KeenEthics Study: Two Monitors or One Ultrawide

Oleksandr Saltykov

Two Monitors or One Ultrawide

KeenEthics Study: Two Monitors or One Ultrawide

At Keenethics, we always think of a new way to improve our productivity, and in this case study, we draw attention to monitors. The small size of a monitor does not allow a user to have a lot of windows simultaneously opened and makes a user switch between windows, which is time-consuming.

Obviously, we are not the first ones to think of that. Researchers from NEC came to such conclusions:

  • A widescreen monitor improves the productivity as much as two monitors combined.
  • A 22-inch monitor increases performance by 30% compared to a 19-inch one.
  • A 26-inch monitor increases performance by 20% compared to a 22-inch one.
  • Yet, the performance when working with a 30-inch monitor dropped compared to the 26-inch “champion”.
  • However, working with a monitor as large as 30 inches is still more productive than with a 19-inch one.

The DELL company claims that using two monitors simultaneously, provided they were both assigned directly to work tasks and not YouTube surfing, would boost an employee’s performance by as much as 30%. These claims, of course, may be somewhat biased.

Psychology professor David Meyer of the University of Michigan argues that working with multiple monitors, in contrast to concentrating on one, can negatively affect productivity. People are distracted and their workflow gets constantly interrupted.

Developer Corey House writes: “People can focus only on one thing at a time. So, why do we spend money to display several things at once? If my email or social networking channels are available at a glance, I will check them all the time. This is not just unnecessary, it is counterproductive. One monitor means that my work — and only my work — is displayed in front and center. Distractions remain out of sight, and, therefore, out of mind.”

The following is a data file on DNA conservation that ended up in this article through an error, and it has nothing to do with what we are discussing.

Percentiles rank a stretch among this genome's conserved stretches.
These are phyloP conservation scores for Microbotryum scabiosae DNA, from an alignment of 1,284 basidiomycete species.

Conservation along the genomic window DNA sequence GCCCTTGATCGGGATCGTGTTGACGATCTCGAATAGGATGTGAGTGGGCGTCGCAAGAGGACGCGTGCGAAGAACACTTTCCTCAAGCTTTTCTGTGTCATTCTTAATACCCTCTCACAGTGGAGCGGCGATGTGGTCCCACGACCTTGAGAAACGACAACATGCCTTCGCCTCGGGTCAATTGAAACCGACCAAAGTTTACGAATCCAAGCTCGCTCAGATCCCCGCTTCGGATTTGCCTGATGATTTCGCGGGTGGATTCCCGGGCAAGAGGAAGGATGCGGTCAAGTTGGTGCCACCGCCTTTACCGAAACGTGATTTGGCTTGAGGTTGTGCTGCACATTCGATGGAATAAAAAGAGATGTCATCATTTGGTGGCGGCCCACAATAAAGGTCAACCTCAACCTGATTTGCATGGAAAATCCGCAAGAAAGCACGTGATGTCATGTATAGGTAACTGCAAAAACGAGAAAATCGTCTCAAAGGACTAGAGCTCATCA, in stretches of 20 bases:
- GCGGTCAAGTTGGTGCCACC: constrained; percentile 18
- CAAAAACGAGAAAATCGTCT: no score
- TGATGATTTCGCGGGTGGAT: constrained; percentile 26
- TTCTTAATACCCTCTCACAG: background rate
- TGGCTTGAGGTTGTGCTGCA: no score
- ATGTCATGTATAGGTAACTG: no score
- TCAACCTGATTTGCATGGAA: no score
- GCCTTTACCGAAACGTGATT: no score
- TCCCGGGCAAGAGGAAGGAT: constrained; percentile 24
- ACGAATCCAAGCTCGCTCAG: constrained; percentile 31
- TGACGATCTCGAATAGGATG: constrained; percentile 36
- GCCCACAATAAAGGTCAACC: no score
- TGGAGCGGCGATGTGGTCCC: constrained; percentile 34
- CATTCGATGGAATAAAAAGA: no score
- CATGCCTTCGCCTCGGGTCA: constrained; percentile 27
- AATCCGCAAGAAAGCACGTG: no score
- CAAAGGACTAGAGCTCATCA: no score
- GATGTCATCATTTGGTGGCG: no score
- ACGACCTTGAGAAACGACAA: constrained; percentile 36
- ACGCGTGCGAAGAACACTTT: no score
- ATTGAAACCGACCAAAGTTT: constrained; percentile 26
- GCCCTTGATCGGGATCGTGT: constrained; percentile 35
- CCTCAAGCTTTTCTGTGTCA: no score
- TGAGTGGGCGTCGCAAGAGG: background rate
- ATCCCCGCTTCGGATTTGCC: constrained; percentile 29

Every man to his own opinion, so we decided to conduct our own research.

The Study

Three people were selected for the study: the first person received a 24” monitor, the second participant – a 25” monitor with a 21: 9 aspect ratio, and the third participant – two 24” monitors. The study lasted for three weeks. Each week, the participants swapped their monitors and, on Friday, performed the same tasks using the monitors they had been working on for the last four days.

Performance and Productivity

The study showed that the participants who performed tasks using two monitors spent less time compared to those who used a single monitor. It can be explained by the fact that opening the program for the task on one monitor and the task itself and the search engine on the other one, the employee spends less time switching between tabs, reviewing the task, etc. On an average of 10 minutes working on one monitor, a person switches about 10–15 times between tabs, while in the case of two monitors, this number drops almost twice. Moreover, participants report that switching between tabs worsens concentration.

Health Effects

Naturally, when working with two monitors, you have to turn your head more often. When working with two monitors, employees make a turn of the neck up to 10° more compared to using a single monitor. Accordingly, the difference in neck movement between using a single 24-inch monitor and a 25-inch one is also there but insignificant. Therefore, while working on 2 monitors may require massages or physical exercises to reduce neck strain, one monitor is lean and mean.


Two MonitorsOne Ultrawide Monitor
Greater ProductivityLess health harm
Lower costs
Less space in the workplace needed

Thanks for taking part in the experiment: Volodymyr Andrushak, Rostislav Tanchak, Mikhail Fedorovich, Marina Yanul, and Mikhailo Ostrovyy.

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